2. Thanks for writing this Loree -- gardening is the way I find peace in difficult times. And from what I know of Japan during my time there, I know it will be part of how they recover from this horror as well.

    ReplyDelete
  3. Thank you, Loree, for your simple and thoughtful meditation on our bounty in the midst of chaos. Whenever we have time and space to garden, we are indeed fortunate. When I garden, I often think about my mother, from whom I was lucky enough to learn a love of gardening. Although I can no longer share my garden with her, she's a part of every plant I grow and every spade of soil I turn.

    ReplyDelete
  4. It is very sad for all the people who are now suffering in Japan, but also reminds me of the millions of people who suffer every day in miserable lives.

    ReplyDelete
  5. Beautifully said.
    I find it deeply therapeutic working with the earth - it grounds me.
    As Grace mentioned, I now look at all my 'japonicas' and hope for the best for all of those in Japan.

    ReplyDelete
  6. There is a quote from I don't know where that goes "when you live next to the cemetery you cannot cry at every funeral." My interpretation is that you cannot constantly mourn for everyone who suffers. I am not making light of what is happening in Japan, it is horrible and those people are really suffering but I also cannot spend all of my thoughts on it. Gardening is my escape from tragedy, both personal and global.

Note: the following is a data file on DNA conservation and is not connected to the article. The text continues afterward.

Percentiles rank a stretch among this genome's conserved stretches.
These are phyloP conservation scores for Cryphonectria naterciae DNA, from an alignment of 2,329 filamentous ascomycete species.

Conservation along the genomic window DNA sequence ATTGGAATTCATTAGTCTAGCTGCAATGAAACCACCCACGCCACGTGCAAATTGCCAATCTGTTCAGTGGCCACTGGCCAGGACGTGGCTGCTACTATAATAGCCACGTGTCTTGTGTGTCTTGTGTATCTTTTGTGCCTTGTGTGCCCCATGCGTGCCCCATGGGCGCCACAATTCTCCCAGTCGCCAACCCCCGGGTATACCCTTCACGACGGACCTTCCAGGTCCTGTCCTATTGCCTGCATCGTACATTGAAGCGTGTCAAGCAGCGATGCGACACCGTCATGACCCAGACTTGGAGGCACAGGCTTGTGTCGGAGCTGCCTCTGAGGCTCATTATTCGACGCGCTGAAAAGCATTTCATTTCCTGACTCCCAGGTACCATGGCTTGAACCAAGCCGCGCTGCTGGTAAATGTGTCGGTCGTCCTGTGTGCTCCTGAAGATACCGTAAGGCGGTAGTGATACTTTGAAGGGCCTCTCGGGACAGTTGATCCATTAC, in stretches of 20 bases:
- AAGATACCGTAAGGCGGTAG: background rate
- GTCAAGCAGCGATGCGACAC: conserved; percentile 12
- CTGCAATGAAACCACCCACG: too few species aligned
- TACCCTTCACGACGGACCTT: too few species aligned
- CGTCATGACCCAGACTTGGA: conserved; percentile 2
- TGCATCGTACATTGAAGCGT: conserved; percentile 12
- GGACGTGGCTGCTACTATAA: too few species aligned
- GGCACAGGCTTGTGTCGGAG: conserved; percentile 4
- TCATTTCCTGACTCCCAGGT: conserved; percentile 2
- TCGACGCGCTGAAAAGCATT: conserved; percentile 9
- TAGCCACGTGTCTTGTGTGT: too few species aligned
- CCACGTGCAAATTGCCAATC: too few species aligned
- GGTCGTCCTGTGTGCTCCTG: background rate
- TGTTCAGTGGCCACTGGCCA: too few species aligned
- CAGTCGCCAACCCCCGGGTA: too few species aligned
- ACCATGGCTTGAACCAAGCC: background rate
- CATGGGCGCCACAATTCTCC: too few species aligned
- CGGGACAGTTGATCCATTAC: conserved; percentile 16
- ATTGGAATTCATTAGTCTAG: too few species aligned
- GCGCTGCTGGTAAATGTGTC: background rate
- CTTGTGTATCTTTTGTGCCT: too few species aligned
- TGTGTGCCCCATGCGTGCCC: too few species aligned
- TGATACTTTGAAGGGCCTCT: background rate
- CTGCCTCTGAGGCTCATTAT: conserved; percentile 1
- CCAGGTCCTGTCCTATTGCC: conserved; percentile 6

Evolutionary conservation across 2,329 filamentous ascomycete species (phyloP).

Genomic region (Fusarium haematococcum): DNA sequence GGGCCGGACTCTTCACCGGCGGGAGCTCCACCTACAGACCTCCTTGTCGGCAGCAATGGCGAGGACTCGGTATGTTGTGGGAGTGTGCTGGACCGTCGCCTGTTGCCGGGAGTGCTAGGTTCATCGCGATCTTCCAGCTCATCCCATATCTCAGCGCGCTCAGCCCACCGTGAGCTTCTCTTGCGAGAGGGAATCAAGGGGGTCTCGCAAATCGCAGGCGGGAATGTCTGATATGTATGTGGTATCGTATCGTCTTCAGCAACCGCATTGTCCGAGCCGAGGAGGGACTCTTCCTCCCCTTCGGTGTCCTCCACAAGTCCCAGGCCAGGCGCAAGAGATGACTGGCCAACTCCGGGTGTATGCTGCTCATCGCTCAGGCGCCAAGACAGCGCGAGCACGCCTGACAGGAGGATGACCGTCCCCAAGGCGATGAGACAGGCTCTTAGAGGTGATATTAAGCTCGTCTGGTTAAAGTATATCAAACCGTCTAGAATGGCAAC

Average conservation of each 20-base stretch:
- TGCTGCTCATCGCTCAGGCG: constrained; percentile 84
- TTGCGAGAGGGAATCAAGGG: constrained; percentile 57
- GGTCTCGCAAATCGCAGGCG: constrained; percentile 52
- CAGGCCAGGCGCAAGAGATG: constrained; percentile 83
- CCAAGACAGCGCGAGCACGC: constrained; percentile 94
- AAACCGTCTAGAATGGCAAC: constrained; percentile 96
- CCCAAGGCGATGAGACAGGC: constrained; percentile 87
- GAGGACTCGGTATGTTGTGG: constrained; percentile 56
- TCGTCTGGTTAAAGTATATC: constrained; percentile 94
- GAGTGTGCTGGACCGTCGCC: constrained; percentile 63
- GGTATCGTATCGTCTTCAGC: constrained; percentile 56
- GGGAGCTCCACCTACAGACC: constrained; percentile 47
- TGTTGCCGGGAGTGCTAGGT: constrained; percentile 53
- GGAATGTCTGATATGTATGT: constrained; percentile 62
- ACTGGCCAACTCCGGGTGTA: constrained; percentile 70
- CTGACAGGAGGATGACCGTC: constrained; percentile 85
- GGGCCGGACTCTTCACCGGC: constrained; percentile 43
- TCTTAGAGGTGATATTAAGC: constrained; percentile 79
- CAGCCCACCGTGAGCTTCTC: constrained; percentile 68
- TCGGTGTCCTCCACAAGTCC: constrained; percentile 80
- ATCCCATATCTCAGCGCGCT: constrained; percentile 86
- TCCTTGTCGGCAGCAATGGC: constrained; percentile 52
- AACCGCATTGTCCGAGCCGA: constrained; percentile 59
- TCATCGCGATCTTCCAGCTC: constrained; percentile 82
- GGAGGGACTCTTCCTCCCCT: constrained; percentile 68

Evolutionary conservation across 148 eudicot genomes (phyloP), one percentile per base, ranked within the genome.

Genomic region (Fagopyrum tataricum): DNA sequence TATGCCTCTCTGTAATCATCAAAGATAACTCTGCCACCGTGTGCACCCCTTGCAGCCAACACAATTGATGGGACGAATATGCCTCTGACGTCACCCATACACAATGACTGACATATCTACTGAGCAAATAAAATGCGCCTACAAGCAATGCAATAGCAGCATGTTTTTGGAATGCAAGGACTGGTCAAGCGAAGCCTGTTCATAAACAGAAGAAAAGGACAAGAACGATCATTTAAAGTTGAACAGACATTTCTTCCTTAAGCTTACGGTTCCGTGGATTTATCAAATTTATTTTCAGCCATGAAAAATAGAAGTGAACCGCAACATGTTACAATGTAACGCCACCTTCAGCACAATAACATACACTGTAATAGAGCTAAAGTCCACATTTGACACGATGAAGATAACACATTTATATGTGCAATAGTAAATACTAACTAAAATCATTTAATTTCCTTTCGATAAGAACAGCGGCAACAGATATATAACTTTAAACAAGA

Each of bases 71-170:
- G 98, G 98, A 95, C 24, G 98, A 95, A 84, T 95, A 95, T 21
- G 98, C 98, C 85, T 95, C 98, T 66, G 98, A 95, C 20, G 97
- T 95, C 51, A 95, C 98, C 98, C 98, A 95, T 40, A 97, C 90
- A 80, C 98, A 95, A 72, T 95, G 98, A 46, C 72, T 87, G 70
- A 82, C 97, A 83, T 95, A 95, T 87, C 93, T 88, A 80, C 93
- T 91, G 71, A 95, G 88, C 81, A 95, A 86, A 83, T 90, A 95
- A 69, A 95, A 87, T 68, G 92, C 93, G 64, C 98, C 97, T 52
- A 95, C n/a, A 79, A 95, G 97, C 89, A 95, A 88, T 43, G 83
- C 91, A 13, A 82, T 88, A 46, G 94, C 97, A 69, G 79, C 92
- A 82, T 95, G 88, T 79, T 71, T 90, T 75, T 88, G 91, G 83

ReplyDelete
  7. Gardening is touching the native earth. It is touching our ancestors. It is connecting and reweaving our world. Despite the incredibly terribly tragedies the Japanese people have undergone these past weeks, I have to believe they, more than any people on earth, are more grounded and with find that strength to again reconnect to our Mother Earth as spring unfolds this year.

    ReplyDelete
  8. Very thoughtful, and it causes me to appreciate being able to just pull some weeds, dead plants, or nurture some new plants these days. I think tragedy and garden therapy are all good and perfectly appropriate, in balance.

    ReplyDelete
  9. I understand completely what you mean. My younger cousin is getting married in a couple of months, and my mom is talking about going shopping to get an outfit for her wedding.

    It's nice, but, I feel at a time in my life, that I just want less. Less stuff. If I can get rid of as much stuff (material possessions) in my life as possible.